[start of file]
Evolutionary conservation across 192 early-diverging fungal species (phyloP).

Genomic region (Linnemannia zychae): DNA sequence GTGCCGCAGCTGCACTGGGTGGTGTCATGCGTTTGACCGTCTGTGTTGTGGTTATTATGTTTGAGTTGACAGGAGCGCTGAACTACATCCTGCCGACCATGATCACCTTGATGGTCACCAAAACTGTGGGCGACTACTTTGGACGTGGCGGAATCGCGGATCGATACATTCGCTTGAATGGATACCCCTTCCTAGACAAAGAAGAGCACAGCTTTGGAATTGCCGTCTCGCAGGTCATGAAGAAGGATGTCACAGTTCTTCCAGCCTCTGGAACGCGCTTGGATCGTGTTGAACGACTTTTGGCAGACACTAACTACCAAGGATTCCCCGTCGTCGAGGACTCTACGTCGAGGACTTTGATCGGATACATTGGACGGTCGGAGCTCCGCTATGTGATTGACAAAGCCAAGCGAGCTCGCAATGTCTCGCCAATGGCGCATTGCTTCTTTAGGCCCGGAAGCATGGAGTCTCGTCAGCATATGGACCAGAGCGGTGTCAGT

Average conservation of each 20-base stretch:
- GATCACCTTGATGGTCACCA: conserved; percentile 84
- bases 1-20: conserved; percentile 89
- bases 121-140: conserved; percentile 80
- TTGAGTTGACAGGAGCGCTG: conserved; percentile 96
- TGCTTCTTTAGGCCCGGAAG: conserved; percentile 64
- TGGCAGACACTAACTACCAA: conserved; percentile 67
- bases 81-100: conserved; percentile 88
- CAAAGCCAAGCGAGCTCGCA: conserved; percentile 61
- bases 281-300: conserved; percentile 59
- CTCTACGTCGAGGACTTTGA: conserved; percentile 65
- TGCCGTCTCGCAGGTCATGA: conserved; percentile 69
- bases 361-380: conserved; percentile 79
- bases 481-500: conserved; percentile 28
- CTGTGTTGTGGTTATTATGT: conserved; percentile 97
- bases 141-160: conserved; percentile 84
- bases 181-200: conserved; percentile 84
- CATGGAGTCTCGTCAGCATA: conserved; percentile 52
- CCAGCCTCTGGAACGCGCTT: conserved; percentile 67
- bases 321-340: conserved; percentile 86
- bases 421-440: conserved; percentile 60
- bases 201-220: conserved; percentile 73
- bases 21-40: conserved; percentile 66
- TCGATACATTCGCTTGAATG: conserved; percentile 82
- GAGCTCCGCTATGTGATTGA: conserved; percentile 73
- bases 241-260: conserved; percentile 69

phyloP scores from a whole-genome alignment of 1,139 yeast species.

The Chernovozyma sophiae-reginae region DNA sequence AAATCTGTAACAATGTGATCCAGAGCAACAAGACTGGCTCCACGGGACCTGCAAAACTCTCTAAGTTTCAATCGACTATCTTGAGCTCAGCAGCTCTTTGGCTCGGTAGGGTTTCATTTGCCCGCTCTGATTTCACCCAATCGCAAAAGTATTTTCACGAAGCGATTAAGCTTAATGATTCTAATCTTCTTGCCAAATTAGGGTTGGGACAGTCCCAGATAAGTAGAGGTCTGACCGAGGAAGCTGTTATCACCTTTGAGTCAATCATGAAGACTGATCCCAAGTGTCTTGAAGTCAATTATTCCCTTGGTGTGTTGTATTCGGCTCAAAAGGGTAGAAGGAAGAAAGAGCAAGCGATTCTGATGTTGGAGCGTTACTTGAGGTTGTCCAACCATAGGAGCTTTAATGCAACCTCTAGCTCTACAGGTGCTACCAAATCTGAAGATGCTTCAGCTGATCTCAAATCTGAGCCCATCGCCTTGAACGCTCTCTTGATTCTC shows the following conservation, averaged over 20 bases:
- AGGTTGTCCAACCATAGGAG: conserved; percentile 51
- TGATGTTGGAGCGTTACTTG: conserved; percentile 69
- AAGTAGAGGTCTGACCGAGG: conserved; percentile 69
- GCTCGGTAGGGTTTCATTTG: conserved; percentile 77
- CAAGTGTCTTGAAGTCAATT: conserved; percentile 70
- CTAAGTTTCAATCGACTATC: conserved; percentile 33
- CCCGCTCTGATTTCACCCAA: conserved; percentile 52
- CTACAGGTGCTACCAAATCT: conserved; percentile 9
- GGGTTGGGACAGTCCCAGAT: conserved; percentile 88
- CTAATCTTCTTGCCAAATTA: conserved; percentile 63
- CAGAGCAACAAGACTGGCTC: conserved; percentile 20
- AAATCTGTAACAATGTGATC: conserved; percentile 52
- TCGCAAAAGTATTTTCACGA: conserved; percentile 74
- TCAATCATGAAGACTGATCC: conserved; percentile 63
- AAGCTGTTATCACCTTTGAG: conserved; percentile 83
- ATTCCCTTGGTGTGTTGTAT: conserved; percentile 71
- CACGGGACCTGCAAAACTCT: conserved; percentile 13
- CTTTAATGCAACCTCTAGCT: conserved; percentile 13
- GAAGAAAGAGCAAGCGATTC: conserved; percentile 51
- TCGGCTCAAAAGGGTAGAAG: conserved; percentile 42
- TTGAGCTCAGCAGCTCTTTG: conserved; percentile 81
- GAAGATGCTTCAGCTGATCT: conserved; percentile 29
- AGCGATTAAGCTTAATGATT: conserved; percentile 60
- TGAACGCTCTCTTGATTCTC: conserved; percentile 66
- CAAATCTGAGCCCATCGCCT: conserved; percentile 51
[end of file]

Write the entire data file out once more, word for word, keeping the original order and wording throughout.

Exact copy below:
Evolutionary conservation across 192 early-diverging fungal species (phyloP).

Genomic region (Linnemannia zychae): DNA sequence GTGCCGCAGCTGCACTGGGTGGTGTCATGCGTTTGACCGTCTGTGTTGTGGTTATTATGTTTGAGTTGACAGGAGCGCTGAACTACATCCTGCCGACCATGATCACCTTGATGGTCACCAAAACTGTGGGCGACTACTTTGGACGTGGCGGAATCGCGGATCGATACATTCGCTTGAATGGATACCCCTTCCTAGACAAAGAAGAGCACAGCTTTGGAATTGCCGTCTCGCAGGTCATGAAGAAGGATGTCACAGTTCTTCCAGCCTCTGGAACGCGCTTGGATCGTGTTGAACGACTTTTGGCAGACACTAACTACCAAGGATTCCCCGTCGTCGAGGACTCTACGTCGAGGACTTTGATCGGATACATTGGACGGTCGGAGCTCCGCTATGTGATTGACAAAGCCAAGCGAGCTCGCAATGTCTCGCCAATGGCGCATTGCTTCTTTAGGCCCGGAAGCATGGAGTCTCGTCAGCATATGGACCAGAGCGGTGTCAGT

Average conservation of each 20-base stretch:
- GATCACCTTGATGGTCACCA: conserved; percentile 84
- bases 1-20: conserved; percentile 89
- bases 121-140: conserved; percentile 80
- TTGAGTTGACAGGAGCGCTG: conserved; percentile 96
- TGCTTCTTTAGGCCCGGAAG: conserved; percentile 64
- TGGCAGACACTAACTACCAA: conserved; percentile 67
- bases 81-100: conserved; percentile 88
- CAAAGCCAAGCGAGCTCGCA: conserved; percentile 61
- bases 281-300: conserved; percentile 59
- CTCTACGTCGAGGACTTTGA: conserved; percentile 65
- TGCCGTCTCGCAGGTCATGA: conserved; percentile 69
- bases 361-380: conserved; percentile 79
- bases 481-500: conserved; percentile 28
- CTGTGTTGTGGTTATTATGT: conserved; percentile 97
- bases 141-160: conserved; percentile 84
- bases 181-200: conserved; percentile 84
- CATGGAGTCTCGTCAGCATA: conserved; percentile 52
- CCAGCCTCTGGAACGCGCTT: conserved; percentile 67
- bases 321-340: conserved; percentile 86
- bases 421-440: conserved; percentile 60
- bases 201-220: conserved; percentile 73
- bases 21-40: conserved; percentile 66
- TCGATACATTCGCTTGAATG: conserved; percentile 82
- GAGCTCCGCTATGTGATTGA: conserved; percentile 73
- bases 241-260: conserved; percentile 69

phyloP scores from a whole-genome alignment of 1,139 yeast species.

The Chernovozyma sophiae-reginae region DNA sequence AAATCTGTAACAATGTGATCCAGAGCAACAAGACTGGCTCCACGGGACCTGCAAAACTCTCTAAGTTTCAATCGACTATCTTGAGCTCAGCAGCTCTTTGGCTCGGTAGGGTTTCATTTGCCCGCTCTGATTTCACCCAATCGCAAAAGTATTTTCACGAAGCGATTAAGCTTAATGATTCTAATCTTCTTGCCAAATTAGGGTTGGGACAGTCCCAGATAAGTAGAGGTCTGACCGAGGAAGCTGTTATCACCTTTGAGTCAATCATGAAGACTGATCCCAAGTGTCTTGAAGTCAATTATTCCCTTGGTGTGTTGTATTCGGCTCAAAAGGGTAGAAGGAAGAAAGAGCAAGCGATTCTGATGTTGGAGCGTTACTTGAGGTTGTCCAACCATAGGAGCTTTAATGCAACCTCTAGCTCTACAGGTGCTACCAAATCTGAAGATGCTTCAGCTGATCTCAAATCTGAGCCCATCGCCTTGAACGCTCTCTTGATTCTC shows the following conservation, averaged over 20 bases:
- AGGTTGTCCAACCATAGGAG: conserved; percentile 51
- TGATGTTGGAGCGTTACTTG: conserved; percentile 69
- AAGTAGAGGTCTGACCGAGG: conserved; percentile 69
- GCTCGGTAGGGTTTCATTTG: conserved; percentile 77
- CAAGTGTCTTGAAGTCAATT: conserved; percentile 70
- CTAAGTTTCAATCGACTATC: conserved; percentile 33
- CCCGCTCTGATTTCACCCAA: conserved; percentile 52
- CTACAGGTGCTACCAAATCT: conserved; percentile 9
- GGGTTGGGACAGTCCCAGAT: conserved; percentile 88
- CTAATCTTCTTGCCAAATTA: conserved; percentile 63
- CAGAGCAACAAGACTGGCTC: conserved; percentile 20
- AAATCTGTAACAATGTGATC: conserved; percentile 52
- TCGCAAAAGTATTTTCACGA: conserved; percentile 74
- TCAATCATGAAGACTGATCC: conserved; percentile 63
- AAGCTGTTATCACCTTTGAG: conserved; percentile 83
- ATTCCCTTGGTGTGTTGTAT: conserved; percentile 71
- CACGGGACCTGCAAAACTCT: conserved; percentile 13
- CTTTAATGCAACCTCTAGCT: conserved; percentile 13
- GAAGAAAGAGCAAGCGATTC: conserved; percentile 51
- TCGGCTCAAAAGGGTAGAAG: conserved; percentile 42
- TTGAGCTCAGCAGCTCTTTG: conserved; percentile 81
- GAAGATGCTTCAGCTGATCT: conserved; percentile 29
- AGCGATTAAGCTTAATGATT: conserved; percentile 60
- TGAACGCTCTCTTGATTCTC: conserved; percentile 66
- CAAATCTGAGCCCATCGCCT: conserved; percentile 51